You will recall that when Eneti purchased Seajacks in 2021 for a consideration of around US$525 million in shares and debt, Eneti’s management were suddenly discovered to be eligible for US$30 million in bonuses for simply having bought the company.
Does the “change of control” wording mean that the top management of Eneti are once again going to be paid tens of millions of euros for doing a deal?
Perhaps it does. With the disclosure given so far, we just don’t know.
The boards of Cadeler and Eneti should disclose in full how this €60 million plus of “transaction and change of control costs” are being spent, rather than mentioning in a footnote at the bottom of a slide. This figure is far above traditional norms for a deal of this size. The boards should also state to whom these charges are disbursed.
If Mr Lauro and his “top team” are again receiving a large bonus or change of control fee, Eneti and Cadeler should state in public what it is. This is supposed to be a merger of two publicly-listed companies, where the details of €60 million of cash cost is material. It is 15 per cent of the total value of Eneti prior to the deal being announced, and it is more than half the cash held by Eneti at the end of the last quarter.
It was shocking when the Eneti leadership received US$30 million in bonuses for Seajacks in 2021. To receive a similar “change of control” bonus in 2023 for merging the company with Cadeler would be egregious, and it is exactly the sort of corporate governance that we have criticised in the past.
Conclusion – show where the cash goes, or stop the deal
All the claims for €106 million of annual synergies and cost savings are unproven and hypothetical future benefits, but the €60 million of transaction and change of control costs are a cash cost that is incurred now in 2023. This is more than the entire combined cashflow from Cadeler in 2022 and 2021, and more than the entire profit Cadeler appears to have made in its entire history. The boards of Cadeler and Eneti should not be approving a deal that triggers millions of dollars of costs without disclosing what is going on.
Eneti shareholders should say “yes” to this deal that gives them a 50 per cent premium on the undisturbed share price and values their company at 40 per cent of the combined whole. They are getting a great price for a company that has a weak orderbook.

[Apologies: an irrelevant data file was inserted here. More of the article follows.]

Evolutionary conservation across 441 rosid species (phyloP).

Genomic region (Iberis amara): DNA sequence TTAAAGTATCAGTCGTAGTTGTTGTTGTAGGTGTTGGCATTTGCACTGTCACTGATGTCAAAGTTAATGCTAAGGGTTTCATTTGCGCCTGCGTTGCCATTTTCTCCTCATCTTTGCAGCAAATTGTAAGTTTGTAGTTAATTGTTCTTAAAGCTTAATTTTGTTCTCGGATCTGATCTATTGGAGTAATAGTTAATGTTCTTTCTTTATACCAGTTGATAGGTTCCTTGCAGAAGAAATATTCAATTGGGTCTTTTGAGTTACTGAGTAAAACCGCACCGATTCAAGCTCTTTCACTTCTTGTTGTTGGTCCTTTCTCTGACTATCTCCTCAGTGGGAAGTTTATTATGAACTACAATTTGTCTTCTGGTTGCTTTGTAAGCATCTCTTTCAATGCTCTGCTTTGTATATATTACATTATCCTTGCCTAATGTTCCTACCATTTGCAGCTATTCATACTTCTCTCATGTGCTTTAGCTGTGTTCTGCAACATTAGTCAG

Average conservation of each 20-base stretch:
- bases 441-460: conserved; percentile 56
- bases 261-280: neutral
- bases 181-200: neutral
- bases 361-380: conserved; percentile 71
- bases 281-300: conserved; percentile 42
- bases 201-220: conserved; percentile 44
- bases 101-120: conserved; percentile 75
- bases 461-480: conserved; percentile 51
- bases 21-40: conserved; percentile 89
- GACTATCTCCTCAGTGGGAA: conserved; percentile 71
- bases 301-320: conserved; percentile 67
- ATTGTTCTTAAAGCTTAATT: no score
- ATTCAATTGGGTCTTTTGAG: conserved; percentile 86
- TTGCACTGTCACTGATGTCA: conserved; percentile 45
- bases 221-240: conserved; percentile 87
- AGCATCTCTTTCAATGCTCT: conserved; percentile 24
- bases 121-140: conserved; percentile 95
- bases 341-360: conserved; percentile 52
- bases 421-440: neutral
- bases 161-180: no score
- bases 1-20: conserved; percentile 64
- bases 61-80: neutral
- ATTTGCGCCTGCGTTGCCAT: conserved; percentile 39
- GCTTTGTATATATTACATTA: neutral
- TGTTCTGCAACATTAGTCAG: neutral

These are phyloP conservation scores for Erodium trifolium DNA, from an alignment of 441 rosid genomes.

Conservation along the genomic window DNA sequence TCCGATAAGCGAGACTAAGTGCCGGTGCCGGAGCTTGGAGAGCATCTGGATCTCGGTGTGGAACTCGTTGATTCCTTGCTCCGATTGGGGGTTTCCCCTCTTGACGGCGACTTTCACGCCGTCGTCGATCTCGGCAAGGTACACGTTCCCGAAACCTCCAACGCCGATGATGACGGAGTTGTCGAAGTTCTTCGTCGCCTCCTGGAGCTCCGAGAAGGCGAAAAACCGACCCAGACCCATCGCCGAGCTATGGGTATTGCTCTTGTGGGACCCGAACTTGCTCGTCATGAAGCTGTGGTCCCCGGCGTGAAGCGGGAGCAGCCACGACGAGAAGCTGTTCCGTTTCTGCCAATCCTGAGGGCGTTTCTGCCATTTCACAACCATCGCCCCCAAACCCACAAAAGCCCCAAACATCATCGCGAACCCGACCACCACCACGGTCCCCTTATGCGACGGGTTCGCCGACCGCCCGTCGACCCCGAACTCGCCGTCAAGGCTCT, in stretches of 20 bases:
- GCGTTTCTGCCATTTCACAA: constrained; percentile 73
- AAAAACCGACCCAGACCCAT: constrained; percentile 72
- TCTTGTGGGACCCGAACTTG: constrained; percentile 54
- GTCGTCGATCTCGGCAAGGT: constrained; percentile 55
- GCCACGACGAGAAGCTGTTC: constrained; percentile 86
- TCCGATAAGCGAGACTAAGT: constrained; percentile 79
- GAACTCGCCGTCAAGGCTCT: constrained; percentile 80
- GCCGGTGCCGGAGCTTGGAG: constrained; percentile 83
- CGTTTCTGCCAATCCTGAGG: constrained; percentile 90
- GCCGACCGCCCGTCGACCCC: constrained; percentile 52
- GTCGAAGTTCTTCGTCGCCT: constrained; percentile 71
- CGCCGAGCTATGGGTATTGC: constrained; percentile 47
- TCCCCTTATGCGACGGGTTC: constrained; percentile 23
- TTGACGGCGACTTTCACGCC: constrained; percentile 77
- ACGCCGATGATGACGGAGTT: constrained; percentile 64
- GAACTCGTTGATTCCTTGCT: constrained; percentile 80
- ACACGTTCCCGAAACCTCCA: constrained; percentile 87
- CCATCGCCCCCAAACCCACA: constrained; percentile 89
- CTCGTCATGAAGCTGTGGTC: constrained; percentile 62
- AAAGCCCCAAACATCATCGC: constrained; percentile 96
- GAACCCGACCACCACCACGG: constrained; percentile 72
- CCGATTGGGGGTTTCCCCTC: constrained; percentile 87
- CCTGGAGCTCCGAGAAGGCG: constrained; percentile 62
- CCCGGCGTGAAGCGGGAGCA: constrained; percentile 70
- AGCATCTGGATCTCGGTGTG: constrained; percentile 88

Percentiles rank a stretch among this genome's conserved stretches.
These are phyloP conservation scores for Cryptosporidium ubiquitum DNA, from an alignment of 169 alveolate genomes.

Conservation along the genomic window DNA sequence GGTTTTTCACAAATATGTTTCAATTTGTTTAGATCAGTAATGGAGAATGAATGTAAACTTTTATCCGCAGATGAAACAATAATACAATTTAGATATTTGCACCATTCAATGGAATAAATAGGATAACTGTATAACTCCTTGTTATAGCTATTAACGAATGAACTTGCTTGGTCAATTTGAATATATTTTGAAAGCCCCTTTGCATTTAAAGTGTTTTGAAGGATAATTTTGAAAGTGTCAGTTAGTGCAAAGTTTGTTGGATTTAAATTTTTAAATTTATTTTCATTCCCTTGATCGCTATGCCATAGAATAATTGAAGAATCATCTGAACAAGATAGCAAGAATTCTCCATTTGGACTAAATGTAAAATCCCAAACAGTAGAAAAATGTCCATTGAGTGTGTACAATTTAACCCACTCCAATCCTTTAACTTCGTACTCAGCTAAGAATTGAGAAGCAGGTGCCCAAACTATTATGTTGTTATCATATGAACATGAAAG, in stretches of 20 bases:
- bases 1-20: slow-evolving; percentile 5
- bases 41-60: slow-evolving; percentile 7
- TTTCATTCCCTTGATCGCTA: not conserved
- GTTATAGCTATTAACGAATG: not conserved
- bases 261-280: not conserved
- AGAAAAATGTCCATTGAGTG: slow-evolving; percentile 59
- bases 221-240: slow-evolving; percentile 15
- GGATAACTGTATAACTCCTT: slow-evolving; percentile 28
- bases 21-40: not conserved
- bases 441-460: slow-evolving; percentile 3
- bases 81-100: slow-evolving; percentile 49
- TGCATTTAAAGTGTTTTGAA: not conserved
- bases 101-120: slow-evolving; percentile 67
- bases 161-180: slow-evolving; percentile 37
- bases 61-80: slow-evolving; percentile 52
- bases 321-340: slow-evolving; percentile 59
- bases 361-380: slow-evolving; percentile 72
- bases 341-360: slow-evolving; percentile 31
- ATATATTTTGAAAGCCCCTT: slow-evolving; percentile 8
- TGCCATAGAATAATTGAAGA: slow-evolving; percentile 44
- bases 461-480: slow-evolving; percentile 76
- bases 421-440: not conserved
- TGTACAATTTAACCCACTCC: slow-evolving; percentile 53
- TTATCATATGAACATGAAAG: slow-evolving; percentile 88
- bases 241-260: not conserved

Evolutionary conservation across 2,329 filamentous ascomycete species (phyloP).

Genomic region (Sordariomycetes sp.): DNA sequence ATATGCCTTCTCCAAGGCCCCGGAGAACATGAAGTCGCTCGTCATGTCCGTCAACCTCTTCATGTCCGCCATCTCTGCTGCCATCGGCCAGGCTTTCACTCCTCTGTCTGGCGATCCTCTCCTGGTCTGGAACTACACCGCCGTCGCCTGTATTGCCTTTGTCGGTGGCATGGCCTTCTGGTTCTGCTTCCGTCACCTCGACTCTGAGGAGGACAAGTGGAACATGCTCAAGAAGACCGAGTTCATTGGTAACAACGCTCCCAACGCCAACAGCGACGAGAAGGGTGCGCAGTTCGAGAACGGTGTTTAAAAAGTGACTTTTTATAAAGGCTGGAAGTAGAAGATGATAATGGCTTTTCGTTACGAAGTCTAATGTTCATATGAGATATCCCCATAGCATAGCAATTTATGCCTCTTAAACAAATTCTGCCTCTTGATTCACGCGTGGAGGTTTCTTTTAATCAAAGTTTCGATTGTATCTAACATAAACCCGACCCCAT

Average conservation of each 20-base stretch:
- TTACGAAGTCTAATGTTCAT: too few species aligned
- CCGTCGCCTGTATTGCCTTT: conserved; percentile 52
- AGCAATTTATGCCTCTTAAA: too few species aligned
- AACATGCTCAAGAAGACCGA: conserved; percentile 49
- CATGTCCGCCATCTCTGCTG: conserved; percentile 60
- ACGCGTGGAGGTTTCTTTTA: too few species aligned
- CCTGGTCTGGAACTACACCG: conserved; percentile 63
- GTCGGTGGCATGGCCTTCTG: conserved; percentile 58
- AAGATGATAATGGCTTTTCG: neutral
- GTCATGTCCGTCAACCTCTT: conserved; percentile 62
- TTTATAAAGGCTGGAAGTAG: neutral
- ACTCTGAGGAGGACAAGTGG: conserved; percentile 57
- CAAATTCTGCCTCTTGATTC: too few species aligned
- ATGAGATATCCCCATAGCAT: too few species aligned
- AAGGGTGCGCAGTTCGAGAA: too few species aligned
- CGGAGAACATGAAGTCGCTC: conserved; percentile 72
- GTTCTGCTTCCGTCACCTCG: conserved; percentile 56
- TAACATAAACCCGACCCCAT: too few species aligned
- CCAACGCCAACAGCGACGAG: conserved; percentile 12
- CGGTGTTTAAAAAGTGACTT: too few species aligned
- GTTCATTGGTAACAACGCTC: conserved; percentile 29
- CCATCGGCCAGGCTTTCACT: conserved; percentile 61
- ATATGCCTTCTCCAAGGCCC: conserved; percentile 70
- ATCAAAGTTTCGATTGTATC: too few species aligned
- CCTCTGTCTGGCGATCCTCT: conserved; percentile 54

But in my opinion, Cadeler’s minority shareholders should say “no” to the deal until this €60 million fee is justified by the boards of both companies, and until the €106 million in annual synergies are properly explained.
What’s going on? Why are public companies able to pull off deals like this without full disclosure? Who is getting €60 million, and for what?
Why am I sceptical that Cadeler’s newbuilds will cost more than €35,000 to operate in 2026?
Looking at Cadeler’s 2022 Annual Report, we see on page 69 a cost of sales for the two WTIVs of €49.5 million, which is explained in footnote four of the accounts on page 77 as including depreciation, which is stated as €22.7 million (US$24.8 million) on page 72.
The shore and general costs are a separate line item, as is financing cost, so the pure cost of operation for the two WTIVs Wind Orca and Wind Osprey was €49.5 million opex, minus €22.7 million of depreciation, which, when divided between the two vessels and over 365 days of the year, gives opex of €36,700 (US$40,239) per day per vessel. This is already above the €35,000 that the company foresees itself incurring in 2026, four years and a bunch of payrises and cost increases later.
And the company cannot claim that this opex cost was due to downtime costs like off-hire fuel and port fees, as during 2022, Wind Orca and Wind Osprey achieved 86.9 per cent utilisation, higher than the 85 per cent utilisation expected for the newbuilds.
The opex cost projections for the newbuilds are likely to be too low, and the utilisation assumption is likely to be too high. And the transaction costs and change of control fees associated with this deal are concerning.
Convince me otherwise, please.
Henrik Alex has a quick analysis of the deal on Seekingalpha.